Welcome to Atlantis: The Solid Illusions of History

Matthew Gildner’s pithy article “Andean Atlantis” is a good example of what makes The Appendix both alluring and fun to think with. While I look forward to the more complex version of this piece in academic print, which will no doubt go far beyond these musings, the online format and the journal’s predilection for “narrative and experimental history” invites a more playful and immediate engagement, so here goes.

The April 2013 issue theme of “Illusions” is, it seems to me, by definition both unlimited and periodic. Since at least the eighteenth century one could say the same about “History.” What is not history? What is not illusion? The Holy Grail? The Eucharist? God? Babel? As historians, we can count on their unlimited iterations. Like the fictional character in “The Library of Babel” who traverses the seemingly endless labyrinth of the library of all possible knowledge, I am consoled by the ingenious Borgesian solution: that the extent and variety of the Library’s hexagonal halls is not “infinite” but instead “both unlimited and periodic,” that is to say, that the “number of possible books is limited” by the letters of the alphabet, and so the same volumes (let us, in an anthropological spirit, call the library a “museum” and its books, “artifacts”) repeat themselves in more or less the same chaotic disorder, which is to say, Order.

In this metahistorical faith in the order of the solidity of illusions I follow the equally fabled wisdom of Suárez Miranda, (fictional) author of the oft-cited “Del rigor en la ciencia” (Of Exactitude in Science) who reported (in the fictional mid-seventeenth century, remember) that

In that Empire, the Art of Cartography attained such Perfection that the map of a single Province occupied an entire City, and the map of the empire, all of a Province. With time, these Disproportionate Maps no longer satisfied and so the academies of Cartographers assembled a Map of the Empire that was the same size as the Empire, and that coincided punctually with that empire.

Of this map and its empire there remain “only tattered Ruins of the Map, inhabited by Animals and Beggars.” These tatters are our future. And Tiawanaku is one of them. So is Bolivia or Peru or America or Atlantis, or, for that matter, any solid collection of alphabetic memories.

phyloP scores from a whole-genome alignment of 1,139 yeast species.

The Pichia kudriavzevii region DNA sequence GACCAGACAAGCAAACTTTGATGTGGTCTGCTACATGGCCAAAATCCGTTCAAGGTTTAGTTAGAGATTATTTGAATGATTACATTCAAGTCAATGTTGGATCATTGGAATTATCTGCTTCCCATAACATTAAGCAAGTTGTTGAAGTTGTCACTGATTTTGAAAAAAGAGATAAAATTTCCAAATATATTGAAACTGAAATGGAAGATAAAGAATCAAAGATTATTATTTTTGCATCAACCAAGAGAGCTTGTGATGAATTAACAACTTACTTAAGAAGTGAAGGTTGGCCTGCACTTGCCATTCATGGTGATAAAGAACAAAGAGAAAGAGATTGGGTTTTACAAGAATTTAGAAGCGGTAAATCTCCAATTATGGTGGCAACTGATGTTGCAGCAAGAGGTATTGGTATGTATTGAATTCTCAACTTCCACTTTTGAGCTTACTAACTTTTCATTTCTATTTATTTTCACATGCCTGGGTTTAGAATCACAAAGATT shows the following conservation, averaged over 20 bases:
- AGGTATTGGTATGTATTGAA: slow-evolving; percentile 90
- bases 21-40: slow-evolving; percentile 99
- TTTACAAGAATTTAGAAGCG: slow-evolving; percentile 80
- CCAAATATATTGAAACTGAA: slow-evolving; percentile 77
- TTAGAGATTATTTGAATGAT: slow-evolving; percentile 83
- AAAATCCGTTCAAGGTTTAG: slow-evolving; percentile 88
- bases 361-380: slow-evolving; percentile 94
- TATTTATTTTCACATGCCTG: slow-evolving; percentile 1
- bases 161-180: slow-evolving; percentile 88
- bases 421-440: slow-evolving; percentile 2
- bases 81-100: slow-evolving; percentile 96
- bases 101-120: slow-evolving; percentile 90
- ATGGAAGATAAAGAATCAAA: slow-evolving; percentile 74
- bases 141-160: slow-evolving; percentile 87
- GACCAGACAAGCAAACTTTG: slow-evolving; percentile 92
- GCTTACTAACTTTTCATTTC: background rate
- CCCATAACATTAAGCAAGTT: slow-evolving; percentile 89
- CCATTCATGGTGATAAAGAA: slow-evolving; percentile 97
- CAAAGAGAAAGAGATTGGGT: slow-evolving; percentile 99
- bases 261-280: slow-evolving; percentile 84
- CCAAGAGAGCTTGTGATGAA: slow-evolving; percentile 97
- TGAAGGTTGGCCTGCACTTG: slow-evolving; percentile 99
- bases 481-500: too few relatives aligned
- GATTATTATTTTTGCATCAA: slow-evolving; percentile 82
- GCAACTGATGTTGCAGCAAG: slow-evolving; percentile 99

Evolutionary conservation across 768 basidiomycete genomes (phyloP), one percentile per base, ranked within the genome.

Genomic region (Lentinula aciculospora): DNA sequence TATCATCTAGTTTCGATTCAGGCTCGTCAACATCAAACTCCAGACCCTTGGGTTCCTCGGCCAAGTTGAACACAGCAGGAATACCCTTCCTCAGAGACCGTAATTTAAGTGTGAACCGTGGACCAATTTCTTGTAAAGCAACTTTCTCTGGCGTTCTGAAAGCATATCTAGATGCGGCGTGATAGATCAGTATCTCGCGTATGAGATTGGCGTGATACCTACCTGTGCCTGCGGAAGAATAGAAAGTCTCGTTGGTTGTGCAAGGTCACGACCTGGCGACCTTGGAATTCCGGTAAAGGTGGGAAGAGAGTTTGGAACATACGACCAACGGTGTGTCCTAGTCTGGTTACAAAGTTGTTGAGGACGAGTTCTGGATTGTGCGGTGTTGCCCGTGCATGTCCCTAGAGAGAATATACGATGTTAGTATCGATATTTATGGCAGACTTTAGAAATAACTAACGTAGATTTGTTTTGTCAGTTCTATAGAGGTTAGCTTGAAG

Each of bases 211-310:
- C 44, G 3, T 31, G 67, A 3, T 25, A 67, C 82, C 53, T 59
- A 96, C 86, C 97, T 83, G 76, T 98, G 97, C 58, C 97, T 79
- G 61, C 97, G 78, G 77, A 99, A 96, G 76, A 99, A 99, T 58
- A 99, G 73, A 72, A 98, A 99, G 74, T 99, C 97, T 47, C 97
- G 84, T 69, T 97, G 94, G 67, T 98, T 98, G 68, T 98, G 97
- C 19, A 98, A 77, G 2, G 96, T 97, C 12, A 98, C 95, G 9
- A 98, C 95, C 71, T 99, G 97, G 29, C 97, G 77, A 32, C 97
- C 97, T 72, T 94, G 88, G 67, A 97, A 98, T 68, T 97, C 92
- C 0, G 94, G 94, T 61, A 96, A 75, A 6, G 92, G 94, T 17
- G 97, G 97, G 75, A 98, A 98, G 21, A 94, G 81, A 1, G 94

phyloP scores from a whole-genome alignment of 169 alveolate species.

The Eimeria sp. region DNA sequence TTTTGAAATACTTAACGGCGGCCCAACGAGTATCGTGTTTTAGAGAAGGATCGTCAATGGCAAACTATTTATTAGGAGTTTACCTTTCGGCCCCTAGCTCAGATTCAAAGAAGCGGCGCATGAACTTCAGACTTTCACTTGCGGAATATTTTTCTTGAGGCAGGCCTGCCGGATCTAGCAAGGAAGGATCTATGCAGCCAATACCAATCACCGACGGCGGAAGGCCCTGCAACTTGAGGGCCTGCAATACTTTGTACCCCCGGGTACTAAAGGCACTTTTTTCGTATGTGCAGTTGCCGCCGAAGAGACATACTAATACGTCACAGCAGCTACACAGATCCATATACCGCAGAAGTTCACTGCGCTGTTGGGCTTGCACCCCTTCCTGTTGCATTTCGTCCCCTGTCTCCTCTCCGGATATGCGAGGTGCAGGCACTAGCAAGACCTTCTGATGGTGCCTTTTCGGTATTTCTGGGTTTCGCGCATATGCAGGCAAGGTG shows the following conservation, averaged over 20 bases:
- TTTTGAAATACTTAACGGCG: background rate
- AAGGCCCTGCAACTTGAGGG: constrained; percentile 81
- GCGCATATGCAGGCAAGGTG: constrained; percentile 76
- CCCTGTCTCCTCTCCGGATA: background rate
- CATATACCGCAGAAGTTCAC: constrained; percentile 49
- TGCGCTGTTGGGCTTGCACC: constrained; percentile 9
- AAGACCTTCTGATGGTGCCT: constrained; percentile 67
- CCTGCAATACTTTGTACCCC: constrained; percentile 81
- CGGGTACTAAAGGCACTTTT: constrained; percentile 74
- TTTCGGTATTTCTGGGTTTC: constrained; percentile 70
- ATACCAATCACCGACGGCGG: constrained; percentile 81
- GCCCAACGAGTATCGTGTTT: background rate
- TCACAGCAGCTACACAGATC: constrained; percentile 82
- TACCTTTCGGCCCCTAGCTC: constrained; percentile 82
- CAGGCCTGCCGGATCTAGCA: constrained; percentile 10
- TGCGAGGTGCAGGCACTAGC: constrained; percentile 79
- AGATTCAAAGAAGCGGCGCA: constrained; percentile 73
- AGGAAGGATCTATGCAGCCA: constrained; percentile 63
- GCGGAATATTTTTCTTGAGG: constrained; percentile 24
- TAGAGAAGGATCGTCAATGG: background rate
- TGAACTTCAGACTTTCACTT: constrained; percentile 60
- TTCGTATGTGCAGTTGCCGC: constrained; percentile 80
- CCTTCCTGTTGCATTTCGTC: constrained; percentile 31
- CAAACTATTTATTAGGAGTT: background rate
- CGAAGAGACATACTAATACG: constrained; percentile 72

“Del rigor” is the first piece in the last part of Jorge Luis Borges’ prosaic El Hacedor (The Maker). Although the “Empire” here appears to reference “the Yellow Empire” of an imaginary China that appears elsewhere in the JLB opus, it may very well also invoke solid illusions of the all-encompassing precision of the Inca Empire, whose administrative grid once covered the landscape of the northern reaches of what is today the poorest (then the richest) corner of Argentina. The aforementioned last part of The Maker is entitled, simply, Museo (Museum). “Museum” comes to an end a few pages later in a memorable Epilogue, where the author, identified as “JLB,” writes:

A man sets out to draw the world. As the years go by, he peoples a space with images of provinces, kingdoms, mountains, bays, ships, islands, fishes, rooms, instruments, stars, horses, and people. A short time before he dies, he discovers that the patient labyrinth of lines traces the lineaments of his own face.

In other words, JLB likely anticipated Baudrillard’s commentary (the joke is on Baudrillard?) that his fable “possesses the discreet charm of a second-order simulacra,” to the effect that the tatters of empire are us, and that the (imperial) map precedes the (national) territory. How, after all, was one to distinguish between the lines of the map, the territory, the museum, the text, and one’s own face? The possible iterations and simulacra of Tiawanaku’s aging face are, like Atlantis or Babel, youthfully unlimited and periodic. Four or five of these, Peruvian and Argentine, come to my mind at this moment, of which I will only touch the solid surface of lines.

We have an apartment in Palermo Viejo (an old barrio in Buenos Aires) on a shady street named Thames. The parallel street is named Jorge Luis Borges, although locals call it by its old name of Calle Serrano. If you walk down Thames or Borges past the Plaza Italia, the Jardín Botanico, and the Parque Zoológico (all Borgesian haunts), you will come across, at the edge of an upscale district, a small monument to Tiawanaku.

It is a scale model cast or reproduction of the frieze on the fabled Sungate or “Puerta del Sol.” What is the Sungate doing in Buenos Aires? Like the Inca Sun on the Argentine flag, the Sungate is an emblem of Argentine nationhood. It is not only that, upon its solid threshold, Casteli had declared, in an airy speech act, that Indians should share “in the miserable condition of man” as nationals. It is rather that, at least since the great Argentine historian and author of Les races aryennes du Pérou (1871), Vicente Fidel López (1815-1903), the archeological and ethnolinguistic tatters of “Inca” and “American” civilization have provided solid illusions of history for South America’s contemporary nations.